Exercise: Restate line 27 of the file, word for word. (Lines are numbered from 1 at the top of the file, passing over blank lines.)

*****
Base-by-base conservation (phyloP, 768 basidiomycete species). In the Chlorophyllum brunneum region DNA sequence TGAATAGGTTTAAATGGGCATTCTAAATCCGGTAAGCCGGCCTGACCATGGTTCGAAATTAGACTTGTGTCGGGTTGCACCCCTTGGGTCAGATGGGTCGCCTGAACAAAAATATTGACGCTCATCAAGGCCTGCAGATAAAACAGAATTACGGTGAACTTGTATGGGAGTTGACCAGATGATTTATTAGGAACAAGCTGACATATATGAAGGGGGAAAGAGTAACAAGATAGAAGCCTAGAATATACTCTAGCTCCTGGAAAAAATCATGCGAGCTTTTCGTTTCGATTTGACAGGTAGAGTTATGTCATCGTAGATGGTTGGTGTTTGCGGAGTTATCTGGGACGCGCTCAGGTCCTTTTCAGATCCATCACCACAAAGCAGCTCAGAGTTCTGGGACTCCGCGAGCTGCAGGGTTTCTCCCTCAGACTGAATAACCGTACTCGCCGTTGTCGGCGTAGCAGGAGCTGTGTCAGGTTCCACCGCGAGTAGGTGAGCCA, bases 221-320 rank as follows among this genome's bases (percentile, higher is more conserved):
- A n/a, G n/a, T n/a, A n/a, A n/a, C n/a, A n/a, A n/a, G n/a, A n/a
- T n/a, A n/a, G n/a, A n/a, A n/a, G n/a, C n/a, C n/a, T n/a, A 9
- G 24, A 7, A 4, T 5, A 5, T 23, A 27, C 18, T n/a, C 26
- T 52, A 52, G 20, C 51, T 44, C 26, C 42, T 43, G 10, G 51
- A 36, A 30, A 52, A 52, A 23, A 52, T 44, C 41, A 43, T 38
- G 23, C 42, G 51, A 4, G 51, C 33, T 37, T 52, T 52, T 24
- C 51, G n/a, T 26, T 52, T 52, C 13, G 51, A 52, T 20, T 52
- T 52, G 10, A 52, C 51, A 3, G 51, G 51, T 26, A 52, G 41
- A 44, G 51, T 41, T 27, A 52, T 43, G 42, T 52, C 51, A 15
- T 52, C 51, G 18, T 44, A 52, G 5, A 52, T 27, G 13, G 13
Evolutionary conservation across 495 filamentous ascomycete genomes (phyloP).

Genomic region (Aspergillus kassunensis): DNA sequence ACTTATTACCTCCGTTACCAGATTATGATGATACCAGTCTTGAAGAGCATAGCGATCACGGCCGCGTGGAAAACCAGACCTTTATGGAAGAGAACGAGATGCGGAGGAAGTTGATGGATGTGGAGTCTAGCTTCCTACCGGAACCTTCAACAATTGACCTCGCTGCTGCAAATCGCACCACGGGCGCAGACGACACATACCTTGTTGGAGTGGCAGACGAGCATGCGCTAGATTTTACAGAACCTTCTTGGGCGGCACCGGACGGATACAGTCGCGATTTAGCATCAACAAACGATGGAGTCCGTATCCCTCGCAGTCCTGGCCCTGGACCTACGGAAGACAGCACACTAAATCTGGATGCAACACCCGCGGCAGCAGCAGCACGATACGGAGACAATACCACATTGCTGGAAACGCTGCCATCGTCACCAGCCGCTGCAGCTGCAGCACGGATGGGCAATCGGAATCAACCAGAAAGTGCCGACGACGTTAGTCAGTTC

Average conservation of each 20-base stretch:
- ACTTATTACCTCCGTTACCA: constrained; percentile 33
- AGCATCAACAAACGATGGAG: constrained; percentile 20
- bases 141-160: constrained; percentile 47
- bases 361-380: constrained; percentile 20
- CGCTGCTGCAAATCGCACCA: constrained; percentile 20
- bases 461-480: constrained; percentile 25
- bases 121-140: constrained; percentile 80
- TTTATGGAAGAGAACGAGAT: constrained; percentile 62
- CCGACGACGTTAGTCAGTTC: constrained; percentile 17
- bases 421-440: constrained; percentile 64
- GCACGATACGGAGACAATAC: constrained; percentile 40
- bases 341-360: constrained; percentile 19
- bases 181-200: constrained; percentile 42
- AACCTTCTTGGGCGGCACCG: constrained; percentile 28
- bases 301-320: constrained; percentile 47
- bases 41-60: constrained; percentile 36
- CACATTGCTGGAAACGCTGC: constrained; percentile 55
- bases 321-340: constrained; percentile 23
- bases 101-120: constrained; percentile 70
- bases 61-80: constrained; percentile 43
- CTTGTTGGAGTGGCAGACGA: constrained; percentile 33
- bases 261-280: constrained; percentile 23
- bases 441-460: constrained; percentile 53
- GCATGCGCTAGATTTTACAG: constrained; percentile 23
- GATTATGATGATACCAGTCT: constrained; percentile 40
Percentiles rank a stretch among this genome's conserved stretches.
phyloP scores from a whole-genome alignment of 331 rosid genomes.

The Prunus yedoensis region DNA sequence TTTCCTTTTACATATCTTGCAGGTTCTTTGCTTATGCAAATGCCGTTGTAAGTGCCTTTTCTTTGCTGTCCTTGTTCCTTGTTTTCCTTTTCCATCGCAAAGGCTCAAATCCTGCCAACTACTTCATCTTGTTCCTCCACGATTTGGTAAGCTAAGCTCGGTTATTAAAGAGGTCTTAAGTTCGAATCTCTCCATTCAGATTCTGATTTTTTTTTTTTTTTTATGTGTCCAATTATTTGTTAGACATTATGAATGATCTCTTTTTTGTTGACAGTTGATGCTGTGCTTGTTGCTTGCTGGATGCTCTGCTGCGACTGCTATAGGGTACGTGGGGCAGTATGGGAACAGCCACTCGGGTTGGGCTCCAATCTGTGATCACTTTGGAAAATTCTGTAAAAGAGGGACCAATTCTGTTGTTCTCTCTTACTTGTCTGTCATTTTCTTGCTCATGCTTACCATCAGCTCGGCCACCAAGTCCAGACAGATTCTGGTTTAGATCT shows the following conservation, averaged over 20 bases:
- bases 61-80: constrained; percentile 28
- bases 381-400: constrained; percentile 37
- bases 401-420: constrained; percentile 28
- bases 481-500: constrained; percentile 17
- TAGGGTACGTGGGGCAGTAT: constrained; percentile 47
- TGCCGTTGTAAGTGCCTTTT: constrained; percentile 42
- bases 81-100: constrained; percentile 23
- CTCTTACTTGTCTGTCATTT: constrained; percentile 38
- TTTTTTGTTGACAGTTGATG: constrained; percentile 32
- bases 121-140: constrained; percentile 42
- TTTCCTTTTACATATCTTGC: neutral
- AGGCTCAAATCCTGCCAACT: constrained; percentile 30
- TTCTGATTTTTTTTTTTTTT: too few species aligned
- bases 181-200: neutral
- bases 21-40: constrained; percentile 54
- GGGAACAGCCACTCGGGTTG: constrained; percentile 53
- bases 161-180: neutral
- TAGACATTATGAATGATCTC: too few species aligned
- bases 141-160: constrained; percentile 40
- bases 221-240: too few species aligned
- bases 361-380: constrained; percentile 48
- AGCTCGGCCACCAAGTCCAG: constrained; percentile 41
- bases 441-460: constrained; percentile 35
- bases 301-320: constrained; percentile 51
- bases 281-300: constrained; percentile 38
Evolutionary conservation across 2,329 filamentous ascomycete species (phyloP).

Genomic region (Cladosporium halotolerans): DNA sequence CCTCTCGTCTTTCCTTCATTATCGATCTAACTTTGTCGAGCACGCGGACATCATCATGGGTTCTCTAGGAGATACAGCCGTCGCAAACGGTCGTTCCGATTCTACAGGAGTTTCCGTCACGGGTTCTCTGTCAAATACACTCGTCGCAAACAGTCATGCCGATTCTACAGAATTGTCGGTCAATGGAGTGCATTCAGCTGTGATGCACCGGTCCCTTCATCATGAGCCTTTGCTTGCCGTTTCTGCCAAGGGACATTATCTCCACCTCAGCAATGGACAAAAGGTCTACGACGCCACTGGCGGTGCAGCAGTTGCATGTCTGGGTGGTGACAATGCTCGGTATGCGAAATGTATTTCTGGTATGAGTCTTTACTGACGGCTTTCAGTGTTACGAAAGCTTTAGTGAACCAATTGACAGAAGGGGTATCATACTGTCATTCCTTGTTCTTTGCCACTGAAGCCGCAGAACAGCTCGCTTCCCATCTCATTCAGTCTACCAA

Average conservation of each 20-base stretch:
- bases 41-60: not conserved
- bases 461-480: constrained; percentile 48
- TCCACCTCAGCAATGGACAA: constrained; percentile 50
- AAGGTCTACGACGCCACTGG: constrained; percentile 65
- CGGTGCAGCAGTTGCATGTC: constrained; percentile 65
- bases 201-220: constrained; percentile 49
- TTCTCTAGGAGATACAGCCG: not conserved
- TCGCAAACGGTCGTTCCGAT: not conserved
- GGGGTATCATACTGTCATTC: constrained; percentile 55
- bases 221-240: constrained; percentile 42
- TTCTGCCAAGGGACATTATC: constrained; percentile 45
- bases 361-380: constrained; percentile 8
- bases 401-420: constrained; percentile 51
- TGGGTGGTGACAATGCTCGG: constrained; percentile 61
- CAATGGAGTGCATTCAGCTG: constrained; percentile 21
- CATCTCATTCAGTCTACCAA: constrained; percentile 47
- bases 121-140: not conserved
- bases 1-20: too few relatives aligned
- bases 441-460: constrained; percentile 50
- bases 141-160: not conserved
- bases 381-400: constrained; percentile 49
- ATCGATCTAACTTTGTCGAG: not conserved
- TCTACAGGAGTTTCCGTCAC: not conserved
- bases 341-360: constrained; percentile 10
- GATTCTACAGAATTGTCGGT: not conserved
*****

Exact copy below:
- bases 181-200: constrained; percentile 42